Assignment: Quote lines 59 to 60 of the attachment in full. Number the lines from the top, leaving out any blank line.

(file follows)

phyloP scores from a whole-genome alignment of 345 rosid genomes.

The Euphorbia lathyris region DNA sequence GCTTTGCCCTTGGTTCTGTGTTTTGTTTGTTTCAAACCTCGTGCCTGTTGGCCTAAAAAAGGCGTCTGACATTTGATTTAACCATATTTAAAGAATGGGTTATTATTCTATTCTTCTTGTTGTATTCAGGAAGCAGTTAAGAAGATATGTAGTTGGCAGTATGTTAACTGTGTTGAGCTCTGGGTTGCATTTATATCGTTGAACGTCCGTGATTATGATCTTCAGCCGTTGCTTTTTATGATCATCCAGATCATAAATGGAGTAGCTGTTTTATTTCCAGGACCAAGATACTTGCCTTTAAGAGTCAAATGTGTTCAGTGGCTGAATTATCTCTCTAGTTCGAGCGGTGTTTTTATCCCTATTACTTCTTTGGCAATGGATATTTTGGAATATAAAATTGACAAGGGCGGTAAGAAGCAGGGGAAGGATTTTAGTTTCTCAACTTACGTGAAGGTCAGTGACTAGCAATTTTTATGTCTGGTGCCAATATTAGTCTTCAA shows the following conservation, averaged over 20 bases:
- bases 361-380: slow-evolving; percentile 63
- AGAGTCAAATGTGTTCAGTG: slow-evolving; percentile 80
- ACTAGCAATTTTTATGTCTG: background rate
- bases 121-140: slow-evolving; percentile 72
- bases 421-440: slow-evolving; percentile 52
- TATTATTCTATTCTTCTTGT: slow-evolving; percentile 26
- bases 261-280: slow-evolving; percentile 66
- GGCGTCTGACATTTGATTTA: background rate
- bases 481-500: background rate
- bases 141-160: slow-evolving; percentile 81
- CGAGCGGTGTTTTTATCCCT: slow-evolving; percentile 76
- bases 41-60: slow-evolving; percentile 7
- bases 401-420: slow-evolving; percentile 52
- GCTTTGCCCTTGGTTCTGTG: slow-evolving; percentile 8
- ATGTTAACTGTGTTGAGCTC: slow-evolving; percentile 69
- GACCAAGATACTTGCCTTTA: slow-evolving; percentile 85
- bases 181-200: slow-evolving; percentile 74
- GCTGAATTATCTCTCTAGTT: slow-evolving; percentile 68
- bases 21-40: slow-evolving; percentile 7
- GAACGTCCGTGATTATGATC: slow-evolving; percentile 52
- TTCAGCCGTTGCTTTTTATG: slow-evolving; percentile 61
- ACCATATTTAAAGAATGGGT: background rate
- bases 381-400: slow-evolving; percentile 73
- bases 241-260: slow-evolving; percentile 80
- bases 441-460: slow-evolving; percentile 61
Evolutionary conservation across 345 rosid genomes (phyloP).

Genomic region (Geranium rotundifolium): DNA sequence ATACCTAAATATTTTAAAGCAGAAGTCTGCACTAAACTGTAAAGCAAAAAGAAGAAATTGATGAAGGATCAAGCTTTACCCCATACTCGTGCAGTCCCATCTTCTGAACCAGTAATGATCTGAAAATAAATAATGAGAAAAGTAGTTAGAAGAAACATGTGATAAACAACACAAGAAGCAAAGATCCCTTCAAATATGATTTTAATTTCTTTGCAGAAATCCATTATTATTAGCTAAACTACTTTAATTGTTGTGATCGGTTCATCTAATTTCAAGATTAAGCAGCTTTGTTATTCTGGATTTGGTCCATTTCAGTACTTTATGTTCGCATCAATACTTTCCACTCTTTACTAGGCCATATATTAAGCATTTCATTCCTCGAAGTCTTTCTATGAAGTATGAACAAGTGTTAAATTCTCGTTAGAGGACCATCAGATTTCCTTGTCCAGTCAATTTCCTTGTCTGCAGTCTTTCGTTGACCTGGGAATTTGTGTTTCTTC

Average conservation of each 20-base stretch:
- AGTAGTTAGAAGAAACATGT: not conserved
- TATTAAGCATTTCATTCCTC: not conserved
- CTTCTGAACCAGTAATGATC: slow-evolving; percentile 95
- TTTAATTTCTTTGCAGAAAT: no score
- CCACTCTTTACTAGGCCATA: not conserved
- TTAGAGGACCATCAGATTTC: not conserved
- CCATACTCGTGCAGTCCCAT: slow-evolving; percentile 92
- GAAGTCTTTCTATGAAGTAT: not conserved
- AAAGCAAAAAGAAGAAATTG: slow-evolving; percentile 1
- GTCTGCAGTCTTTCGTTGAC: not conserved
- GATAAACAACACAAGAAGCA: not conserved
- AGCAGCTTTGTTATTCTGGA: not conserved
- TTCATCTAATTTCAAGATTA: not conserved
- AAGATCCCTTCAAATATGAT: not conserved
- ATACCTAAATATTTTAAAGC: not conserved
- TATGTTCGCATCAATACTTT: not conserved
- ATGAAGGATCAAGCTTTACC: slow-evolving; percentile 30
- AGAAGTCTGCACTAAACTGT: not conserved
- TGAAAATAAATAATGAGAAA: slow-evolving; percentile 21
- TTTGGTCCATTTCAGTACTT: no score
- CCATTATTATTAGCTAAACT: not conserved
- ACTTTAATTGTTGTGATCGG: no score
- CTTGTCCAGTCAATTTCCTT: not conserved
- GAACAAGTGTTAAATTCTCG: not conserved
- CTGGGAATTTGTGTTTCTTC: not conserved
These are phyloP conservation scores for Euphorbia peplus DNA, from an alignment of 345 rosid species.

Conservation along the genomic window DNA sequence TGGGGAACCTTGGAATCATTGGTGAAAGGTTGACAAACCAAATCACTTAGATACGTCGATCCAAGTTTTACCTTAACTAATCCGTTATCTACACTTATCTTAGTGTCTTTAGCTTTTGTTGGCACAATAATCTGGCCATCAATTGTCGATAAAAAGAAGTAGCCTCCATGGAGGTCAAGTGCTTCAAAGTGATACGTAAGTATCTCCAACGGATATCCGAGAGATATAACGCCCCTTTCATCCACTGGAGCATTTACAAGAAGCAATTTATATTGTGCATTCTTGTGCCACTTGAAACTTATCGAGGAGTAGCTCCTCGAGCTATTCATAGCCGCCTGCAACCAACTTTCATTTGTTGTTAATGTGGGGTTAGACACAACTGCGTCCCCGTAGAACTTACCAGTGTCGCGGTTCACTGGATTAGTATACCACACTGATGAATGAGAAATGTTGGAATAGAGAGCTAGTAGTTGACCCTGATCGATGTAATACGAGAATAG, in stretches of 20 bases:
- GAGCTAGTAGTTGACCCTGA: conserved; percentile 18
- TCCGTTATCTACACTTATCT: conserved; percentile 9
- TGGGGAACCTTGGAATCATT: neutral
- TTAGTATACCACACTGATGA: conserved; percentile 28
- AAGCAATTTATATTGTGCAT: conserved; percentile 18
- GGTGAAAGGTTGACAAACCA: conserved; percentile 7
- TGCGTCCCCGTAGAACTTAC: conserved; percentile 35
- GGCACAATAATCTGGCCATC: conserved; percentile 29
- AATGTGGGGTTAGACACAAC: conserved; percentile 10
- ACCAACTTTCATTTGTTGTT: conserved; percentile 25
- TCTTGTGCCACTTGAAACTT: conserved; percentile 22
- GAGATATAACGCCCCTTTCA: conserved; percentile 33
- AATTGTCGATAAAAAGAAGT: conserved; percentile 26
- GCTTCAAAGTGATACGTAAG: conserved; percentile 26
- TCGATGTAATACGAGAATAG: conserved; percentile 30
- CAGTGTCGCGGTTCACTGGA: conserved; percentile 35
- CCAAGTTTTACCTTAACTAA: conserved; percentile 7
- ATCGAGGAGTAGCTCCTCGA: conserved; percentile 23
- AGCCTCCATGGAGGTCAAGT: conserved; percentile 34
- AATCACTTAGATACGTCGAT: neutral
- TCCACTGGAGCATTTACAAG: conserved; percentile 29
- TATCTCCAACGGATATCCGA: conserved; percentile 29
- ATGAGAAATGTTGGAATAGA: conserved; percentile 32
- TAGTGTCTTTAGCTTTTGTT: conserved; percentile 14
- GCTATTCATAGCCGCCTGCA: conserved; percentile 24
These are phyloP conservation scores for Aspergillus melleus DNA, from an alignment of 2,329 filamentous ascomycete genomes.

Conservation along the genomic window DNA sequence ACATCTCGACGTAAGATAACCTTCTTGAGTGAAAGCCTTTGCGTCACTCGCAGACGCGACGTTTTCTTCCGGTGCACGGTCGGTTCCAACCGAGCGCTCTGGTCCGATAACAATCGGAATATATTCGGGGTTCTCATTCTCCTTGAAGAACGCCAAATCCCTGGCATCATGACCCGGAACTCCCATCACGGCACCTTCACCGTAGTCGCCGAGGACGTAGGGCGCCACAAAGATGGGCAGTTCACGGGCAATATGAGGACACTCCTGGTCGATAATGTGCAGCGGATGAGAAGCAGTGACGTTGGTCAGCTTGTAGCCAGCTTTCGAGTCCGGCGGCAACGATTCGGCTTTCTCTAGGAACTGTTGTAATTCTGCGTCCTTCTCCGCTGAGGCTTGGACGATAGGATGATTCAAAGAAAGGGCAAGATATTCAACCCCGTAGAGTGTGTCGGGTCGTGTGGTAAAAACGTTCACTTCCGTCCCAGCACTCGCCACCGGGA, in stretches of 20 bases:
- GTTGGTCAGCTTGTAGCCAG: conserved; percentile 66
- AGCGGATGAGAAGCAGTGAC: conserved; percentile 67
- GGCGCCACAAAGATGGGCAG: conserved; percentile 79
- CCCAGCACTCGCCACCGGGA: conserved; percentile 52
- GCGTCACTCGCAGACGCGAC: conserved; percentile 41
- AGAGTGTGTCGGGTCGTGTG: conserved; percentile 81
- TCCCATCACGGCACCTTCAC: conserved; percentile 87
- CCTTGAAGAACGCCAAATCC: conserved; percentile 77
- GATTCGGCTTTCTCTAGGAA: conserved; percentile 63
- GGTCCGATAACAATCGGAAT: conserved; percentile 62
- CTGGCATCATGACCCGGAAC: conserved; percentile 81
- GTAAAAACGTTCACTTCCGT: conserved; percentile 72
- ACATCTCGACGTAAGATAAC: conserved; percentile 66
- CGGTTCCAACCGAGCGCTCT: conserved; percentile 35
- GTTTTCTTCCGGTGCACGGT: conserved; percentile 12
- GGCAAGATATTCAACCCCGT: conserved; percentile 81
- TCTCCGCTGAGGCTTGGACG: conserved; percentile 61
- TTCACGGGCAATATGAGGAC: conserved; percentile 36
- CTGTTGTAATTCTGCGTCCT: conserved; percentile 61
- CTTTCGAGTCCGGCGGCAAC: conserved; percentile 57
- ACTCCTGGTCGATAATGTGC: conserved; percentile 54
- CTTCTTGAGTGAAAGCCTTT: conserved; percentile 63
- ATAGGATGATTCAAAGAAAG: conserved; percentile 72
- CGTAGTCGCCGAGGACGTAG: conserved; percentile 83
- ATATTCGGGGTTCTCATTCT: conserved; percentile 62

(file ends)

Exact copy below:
- TCCGTTATCTACACTTATCT: conserved; percentile 9
- TGGGGAACCTTGGAATCATT: neutral